Mel has come along way from the woman we met in Charmed Episode 1 Season 1. What pilot Mel stood for was noble, but her emotional outbursts forced her into a stereotype of an angry feminist.
Luckily, the writers remembered a woman could be written as strong, as well as soft and vulnerable. It's all about picking the right moments.
Growth and complexity were an overarching theme of “You’re Dead To Me.” New facets of Macy got unveiled, Mel learned to be selfless, Parker was willing to sacrifice himself for the greater good, and Maggie started on her path to forgiveness.
Maggie may not be ready to forgive Parker completely, but the constant push and pull between these two gives them an excellent dynamic. In a world of TV where relationships begin and end in a single episode, watching them organically (and slowly) find their way back to one another makes them a relationship worth the wait.
The only character who didn’t seem to move forward was Harry.
This arc could have been fantastic. Flashbacks to Harry’s past life in Charmed Season 1 Episode 10 were intriguing and mysterious. The identity of his son provided endless opportunities for exciting storylines.
Who was Harry as a human? Who is his son now? What will their reuniting bring about in the Charmed One’s lives? All these questions seemed to be leading up to an incredibly fascinating backstory -- one that could have Harry’s character much more depth.
Instead, nothing came of it at all.
Harry’s son is a normal man. A man who has forgiven Harry and holds no type of remorse or bitterness for his father. Harry's realization was all he needed to restore his powers and return as the girls' white lighter!
How utterly and unbelievably dull.
Harry powers were down for no longer than one episode. How much higher would the stakes have been, if the episodes progressed and Harry still couldn’t heal the sisters? If he delved into a deep depression that forced the Elders into finding them a new temporary white lighter? A white lighter who might shake things up at the Vera manor?
Those ideas alone excite me, and it’s so disappointing to know we won't be getting them. Harry’s son was merely implemented to sideline him while the sisters went on their individual journeys.
Which begs the question -- why do they need a white lighter at all? Harry was too overbearing at the beginning of the series, and now he’s too disconnected. They can't regress the sisters into being utterly dependent on his council, so they could at least give him a strong B plot.
What a wonderful character arc it would have been to see Harry existentially struggle with the inability to remember his past (and seemingly dark) life.
That’s what Charmed needs. It shouldn't be afraid to go darker, grittier, broodier. It would do the show so much service to take that leap. The original series had so many humorous and light moments, but it wasn’t afraid to go dark when it needed to.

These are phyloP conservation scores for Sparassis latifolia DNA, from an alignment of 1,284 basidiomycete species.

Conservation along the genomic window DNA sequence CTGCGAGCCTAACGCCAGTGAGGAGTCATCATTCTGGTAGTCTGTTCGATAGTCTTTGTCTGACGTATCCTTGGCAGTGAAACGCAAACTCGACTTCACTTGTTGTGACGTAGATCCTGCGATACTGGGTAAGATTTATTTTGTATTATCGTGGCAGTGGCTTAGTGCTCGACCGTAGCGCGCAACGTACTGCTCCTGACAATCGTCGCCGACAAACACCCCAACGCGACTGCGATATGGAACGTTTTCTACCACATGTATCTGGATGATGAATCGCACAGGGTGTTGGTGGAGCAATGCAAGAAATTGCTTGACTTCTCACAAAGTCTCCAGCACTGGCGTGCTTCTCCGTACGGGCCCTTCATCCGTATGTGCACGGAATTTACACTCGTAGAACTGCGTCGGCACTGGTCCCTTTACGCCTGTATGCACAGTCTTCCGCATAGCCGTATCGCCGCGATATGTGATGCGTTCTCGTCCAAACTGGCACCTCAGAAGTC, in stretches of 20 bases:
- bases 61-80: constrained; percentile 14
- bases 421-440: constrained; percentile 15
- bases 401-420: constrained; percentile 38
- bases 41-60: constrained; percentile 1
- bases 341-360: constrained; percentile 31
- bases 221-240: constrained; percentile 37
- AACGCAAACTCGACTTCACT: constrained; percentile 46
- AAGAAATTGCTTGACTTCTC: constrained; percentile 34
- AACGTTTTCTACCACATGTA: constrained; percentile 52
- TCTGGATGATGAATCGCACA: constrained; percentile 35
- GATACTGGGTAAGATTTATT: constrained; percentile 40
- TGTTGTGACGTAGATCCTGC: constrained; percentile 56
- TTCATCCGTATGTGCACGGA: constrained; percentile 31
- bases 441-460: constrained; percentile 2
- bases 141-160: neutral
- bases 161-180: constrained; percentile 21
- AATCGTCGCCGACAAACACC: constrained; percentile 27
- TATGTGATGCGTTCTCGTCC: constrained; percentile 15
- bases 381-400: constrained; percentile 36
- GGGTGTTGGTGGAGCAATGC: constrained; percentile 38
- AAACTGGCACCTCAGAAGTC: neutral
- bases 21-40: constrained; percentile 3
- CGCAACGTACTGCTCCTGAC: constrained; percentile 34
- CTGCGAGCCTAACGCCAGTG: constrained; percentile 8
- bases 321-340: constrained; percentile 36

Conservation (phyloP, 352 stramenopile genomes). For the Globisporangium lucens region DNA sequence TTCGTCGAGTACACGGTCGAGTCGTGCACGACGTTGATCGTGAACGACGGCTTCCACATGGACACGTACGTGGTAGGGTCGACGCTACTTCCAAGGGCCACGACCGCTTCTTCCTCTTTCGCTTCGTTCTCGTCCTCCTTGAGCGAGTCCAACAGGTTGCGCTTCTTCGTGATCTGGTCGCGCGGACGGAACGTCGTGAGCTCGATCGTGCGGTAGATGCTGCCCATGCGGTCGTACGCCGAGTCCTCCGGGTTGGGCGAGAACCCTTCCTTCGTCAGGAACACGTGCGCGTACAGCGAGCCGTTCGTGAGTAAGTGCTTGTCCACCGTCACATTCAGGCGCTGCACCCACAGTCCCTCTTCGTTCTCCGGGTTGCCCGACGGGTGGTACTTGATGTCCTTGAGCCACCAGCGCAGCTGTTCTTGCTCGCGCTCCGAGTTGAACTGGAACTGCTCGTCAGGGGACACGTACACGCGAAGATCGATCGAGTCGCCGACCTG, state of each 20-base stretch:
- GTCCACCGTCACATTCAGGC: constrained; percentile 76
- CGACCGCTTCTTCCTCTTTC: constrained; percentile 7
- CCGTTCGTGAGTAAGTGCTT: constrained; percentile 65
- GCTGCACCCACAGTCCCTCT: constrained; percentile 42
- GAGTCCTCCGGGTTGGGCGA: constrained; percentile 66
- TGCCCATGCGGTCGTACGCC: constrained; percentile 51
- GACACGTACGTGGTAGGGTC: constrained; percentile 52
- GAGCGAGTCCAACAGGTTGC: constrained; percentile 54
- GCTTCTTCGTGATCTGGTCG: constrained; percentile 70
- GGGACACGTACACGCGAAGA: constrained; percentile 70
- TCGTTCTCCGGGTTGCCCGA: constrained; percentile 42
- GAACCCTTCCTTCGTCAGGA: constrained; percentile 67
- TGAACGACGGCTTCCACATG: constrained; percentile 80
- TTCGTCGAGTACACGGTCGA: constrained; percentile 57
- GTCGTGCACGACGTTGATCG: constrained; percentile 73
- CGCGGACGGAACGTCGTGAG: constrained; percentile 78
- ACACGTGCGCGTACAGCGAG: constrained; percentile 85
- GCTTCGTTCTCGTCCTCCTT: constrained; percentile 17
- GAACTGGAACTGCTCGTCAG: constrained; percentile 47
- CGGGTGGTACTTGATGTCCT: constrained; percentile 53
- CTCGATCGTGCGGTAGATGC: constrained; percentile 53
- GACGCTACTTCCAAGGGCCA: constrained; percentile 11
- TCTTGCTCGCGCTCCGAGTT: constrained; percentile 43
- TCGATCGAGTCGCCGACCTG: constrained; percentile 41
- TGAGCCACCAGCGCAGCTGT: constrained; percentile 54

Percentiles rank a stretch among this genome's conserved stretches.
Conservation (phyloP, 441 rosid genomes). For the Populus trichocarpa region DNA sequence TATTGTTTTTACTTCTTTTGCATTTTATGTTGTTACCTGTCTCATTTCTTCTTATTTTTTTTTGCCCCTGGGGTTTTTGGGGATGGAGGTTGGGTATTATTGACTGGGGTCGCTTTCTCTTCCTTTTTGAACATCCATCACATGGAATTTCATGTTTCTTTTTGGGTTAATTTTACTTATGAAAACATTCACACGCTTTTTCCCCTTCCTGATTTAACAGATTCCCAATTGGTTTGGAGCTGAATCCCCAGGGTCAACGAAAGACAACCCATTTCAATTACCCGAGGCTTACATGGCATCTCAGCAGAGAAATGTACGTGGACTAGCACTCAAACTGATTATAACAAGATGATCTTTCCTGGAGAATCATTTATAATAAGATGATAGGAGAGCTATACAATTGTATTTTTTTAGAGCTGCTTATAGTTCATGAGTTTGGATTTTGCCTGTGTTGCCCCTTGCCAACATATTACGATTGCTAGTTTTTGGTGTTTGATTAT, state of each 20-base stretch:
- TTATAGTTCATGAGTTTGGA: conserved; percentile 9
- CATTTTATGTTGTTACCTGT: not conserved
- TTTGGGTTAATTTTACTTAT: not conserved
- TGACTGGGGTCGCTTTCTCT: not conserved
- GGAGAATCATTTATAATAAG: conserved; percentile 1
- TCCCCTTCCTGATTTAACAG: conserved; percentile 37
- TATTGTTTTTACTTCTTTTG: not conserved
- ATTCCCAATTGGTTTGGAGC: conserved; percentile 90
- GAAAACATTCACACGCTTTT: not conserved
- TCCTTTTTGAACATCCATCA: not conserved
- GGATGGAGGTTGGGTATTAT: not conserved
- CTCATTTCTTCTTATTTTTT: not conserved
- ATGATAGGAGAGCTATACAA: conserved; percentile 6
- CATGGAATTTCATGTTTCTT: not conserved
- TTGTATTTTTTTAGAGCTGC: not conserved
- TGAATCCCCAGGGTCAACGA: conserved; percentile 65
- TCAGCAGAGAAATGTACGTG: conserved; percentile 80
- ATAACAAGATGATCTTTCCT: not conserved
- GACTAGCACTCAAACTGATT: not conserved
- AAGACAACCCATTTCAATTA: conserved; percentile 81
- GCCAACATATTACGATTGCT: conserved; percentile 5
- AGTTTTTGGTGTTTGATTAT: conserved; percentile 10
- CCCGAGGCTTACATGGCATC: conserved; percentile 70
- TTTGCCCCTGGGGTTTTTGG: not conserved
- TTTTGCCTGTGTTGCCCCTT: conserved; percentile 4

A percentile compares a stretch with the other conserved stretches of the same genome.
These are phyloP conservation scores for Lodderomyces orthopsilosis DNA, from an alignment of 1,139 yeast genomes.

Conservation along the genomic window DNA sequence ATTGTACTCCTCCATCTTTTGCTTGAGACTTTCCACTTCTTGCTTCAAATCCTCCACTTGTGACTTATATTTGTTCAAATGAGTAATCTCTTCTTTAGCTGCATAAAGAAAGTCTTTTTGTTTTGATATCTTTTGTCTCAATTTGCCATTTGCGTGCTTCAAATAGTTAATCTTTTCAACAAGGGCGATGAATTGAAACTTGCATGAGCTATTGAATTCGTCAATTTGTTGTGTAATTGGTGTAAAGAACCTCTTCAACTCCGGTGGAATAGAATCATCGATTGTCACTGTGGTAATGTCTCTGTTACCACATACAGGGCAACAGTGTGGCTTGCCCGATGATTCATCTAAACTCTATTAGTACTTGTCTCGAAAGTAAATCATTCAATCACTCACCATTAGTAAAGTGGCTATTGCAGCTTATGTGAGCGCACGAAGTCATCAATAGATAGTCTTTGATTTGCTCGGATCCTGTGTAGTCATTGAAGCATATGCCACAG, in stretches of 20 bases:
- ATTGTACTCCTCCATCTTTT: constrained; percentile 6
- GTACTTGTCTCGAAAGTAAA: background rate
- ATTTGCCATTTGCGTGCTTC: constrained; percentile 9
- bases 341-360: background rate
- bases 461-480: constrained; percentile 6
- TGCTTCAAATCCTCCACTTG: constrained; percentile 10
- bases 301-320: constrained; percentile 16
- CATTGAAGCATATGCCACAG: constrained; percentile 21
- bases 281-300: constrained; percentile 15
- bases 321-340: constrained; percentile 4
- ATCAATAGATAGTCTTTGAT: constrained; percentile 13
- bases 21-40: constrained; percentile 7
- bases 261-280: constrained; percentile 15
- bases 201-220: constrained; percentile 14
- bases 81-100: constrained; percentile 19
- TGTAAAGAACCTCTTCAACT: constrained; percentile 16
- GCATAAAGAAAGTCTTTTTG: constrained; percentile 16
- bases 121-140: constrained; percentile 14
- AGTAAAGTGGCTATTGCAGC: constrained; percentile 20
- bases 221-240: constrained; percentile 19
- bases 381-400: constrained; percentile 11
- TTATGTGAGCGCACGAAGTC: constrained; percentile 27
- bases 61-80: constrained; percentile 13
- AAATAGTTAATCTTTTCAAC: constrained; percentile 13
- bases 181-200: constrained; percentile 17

OG Charmed took chances. It explored emotional depth by giving its characters heavy, and sometimes traumatic, personal arcs. That balance is what made it so great.
So writers, hear my cry. I've gotten a taste of a darker Charmed (2018), and I want more!
Give me more evil Macy. Showcase a more tortured Harry. Let me witness more of Maggie’s loneliness without Parker; chronicle her failure to let go of how she feels about him. Deliver me a pining Mel who fights to be strong even when every bone in her body is telling her to breakdown.
And show it to me over time. Don't just tell me about it.
I crave angst from your characters. Why? Because it makes them come alive. It puts me on the edge of my seat. It allows me to connect with them on a deeper level. It's about so much more than finding them funny, sweet, quirky, or “woke.”
It's about making them real. I want the real stuff.
- The CGI is still jarringly hokey. Someone over at Charmed needs to speak to whoever did CGI for The Vampire Diaries and get some tips.
- I really liked the idea of Parker wearing red to the party. His response of “you know why” after Maggie asked why he wore that color made my heart flutter.
- Nick Hargoves acting is improving, and I was impressed with him this episode. He didn't feel stiff.
- I’m so interested to see how much Niko truly knows about Mel.
- I am living for Lucy and Maggie's newfound friendship, and I hope it lasts beyond whatever mind control hold Allister has on Lucy.
- The wardrobe department deserves all kinds of kudos. They really individualize each sisters personal style each and every outfit/episode.
Okay, Charmed Ones! What did you think of this return episode? Were you satisfied with all the reveals, or did they feel cheap to you? Are you interested to see Macy explore her evil side more? Are you on Team Parker again?
Sound off in the comments below, and don't forget you can catch up on all your favorite episodes by watching Charmed (2018) online, right here at TV Fanatic!
Kat Pettibone is a staff writer for TV Fanatic. Follow her on Twitter.